by George Bernard Shaw
Publisher:Simon & Schuster (Juv)
THE FLOWER GIRL. Garn! Oh do buy a flower off me, Captain. I can change half-a-crown. Take this for tuppence.
THE GENTLEMAN. Now don't be troublesome: there's a good girl. [Trying his pockets] I really haven't any change--Stop: here's three hapence, if that's any use to you [he retreats to the other pillar].
THE FLOWER GIRL [disappointed, but thinking three halfpence better than nothing] Thank you, sir.
THE BYSTANDER [to the girl] You be careful: give him a flower for it. There's a bloke here behind taking down every blessed word you're saying. [All turn to the man who is taking notes].
THE FLOWER GIRL [springing up terrified] I ain't done nothing wrong by speaking to the gentleman. I've a right to sell flowers if I keep off the kerb. [Hysterically] I'm a respectable girl: so help me, I never spoke to him except to ask him to buy a flower off me. [General hubbub, mostly sympathetic to the flower girl, but deprecating her excessive sensibility. Cries of Don't start hollerin. Who's hurting you? Nobody's going to touch you. What's the good of fussing? Steady on. Easy, easy, etc., come from the elderly staid spectators, who pat her comfortingly. Less patient ones bid her shut her head, or ask her roughly what is wrong with her. A remoter group, not knowing what the matter is, crowd in and increase the noise with question and answer: What's the row? What she do? Where is he? A tec taking her down. What! him? Yes: him over there: Took money off the gentleman, etc. The flower girl, distraught and mobbed, breaks through them to the gentleman, crying mildly] Oh, sir, don't let him charge me. You dunno what it means to me. They'll take away my character and drive me on the streets for speaking to gentlemen. They--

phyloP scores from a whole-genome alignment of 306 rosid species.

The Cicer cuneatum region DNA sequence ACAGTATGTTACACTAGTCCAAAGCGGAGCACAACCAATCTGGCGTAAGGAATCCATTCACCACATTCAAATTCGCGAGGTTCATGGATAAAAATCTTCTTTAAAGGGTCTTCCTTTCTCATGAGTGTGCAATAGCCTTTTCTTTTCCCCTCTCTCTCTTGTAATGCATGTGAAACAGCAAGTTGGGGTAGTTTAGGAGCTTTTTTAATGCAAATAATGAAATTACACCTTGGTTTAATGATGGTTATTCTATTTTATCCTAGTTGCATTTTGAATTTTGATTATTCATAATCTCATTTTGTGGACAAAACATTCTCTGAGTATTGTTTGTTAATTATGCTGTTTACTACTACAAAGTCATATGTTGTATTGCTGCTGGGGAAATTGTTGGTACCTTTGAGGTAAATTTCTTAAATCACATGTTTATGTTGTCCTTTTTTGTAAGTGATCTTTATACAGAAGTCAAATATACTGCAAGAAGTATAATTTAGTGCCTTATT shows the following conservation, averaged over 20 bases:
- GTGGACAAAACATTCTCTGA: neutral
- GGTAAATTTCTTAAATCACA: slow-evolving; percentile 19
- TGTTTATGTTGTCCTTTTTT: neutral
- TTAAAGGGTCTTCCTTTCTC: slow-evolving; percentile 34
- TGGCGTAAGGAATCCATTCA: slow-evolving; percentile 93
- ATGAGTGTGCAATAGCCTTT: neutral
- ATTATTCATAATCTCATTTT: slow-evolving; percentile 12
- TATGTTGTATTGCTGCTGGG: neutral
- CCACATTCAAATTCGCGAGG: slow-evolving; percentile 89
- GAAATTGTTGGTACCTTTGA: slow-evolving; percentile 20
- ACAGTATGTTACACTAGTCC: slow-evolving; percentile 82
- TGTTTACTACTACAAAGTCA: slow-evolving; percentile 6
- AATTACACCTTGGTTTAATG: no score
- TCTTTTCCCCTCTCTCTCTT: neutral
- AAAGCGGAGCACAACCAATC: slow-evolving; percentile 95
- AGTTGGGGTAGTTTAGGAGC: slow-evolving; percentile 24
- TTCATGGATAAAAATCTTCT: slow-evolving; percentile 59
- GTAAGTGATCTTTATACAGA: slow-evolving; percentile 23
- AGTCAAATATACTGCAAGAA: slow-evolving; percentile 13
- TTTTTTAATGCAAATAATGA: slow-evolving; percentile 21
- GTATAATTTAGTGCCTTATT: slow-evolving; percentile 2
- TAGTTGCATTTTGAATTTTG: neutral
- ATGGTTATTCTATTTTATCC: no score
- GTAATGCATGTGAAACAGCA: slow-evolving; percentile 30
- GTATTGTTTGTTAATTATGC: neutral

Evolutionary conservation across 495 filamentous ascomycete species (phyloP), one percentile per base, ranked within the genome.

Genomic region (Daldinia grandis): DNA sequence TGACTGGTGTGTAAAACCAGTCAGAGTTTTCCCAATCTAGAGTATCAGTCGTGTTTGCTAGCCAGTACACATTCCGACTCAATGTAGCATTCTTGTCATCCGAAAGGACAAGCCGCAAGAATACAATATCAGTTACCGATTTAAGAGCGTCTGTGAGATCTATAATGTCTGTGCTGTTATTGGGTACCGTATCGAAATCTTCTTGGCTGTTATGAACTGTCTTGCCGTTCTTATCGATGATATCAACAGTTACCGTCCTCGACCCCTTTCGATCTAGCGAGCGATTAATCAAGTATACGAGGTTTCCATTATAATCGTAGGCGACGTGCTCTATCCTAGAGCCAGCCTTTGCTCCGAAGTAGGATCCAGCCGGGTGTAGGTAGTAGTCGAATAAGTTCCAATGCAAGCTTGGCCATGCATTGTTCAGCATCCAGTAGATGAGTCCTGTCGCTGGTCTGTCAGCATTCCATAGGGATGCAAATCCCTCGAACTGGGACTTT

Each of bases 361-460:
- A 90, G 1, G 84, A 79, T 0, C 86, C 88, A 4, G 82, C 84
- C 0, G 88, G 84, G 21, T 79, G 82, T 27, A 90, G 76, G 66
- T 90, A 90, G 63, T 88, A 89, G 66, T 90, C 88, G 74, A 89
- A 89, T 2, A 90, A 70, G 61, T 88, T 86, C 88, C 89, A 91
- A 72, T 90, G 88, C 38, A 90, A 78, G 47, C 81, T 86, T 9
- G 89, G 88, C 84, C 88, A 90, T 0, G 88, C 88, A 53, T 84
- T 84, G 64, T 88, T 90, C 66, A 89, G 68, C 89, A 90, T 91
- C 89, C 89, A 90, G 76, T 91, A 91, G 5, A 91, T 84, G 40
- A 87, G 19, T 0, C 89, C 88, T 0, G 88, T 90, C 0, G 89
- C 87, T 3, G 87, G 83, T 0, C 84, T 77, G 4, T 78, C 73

THE NOTE TAKER [coming forward on her right, the rest crowding after him] There, there, there, there! Who's hurting you, you silly girl? What do you take me for?
THE BYSTANDER. It's all right: he's a gentleman: look at his boots. [Explaining to the note taker] She thought you was a copper's nark, sir.
THE NOTE TAKER [with quick interest] What's a copper's nark?
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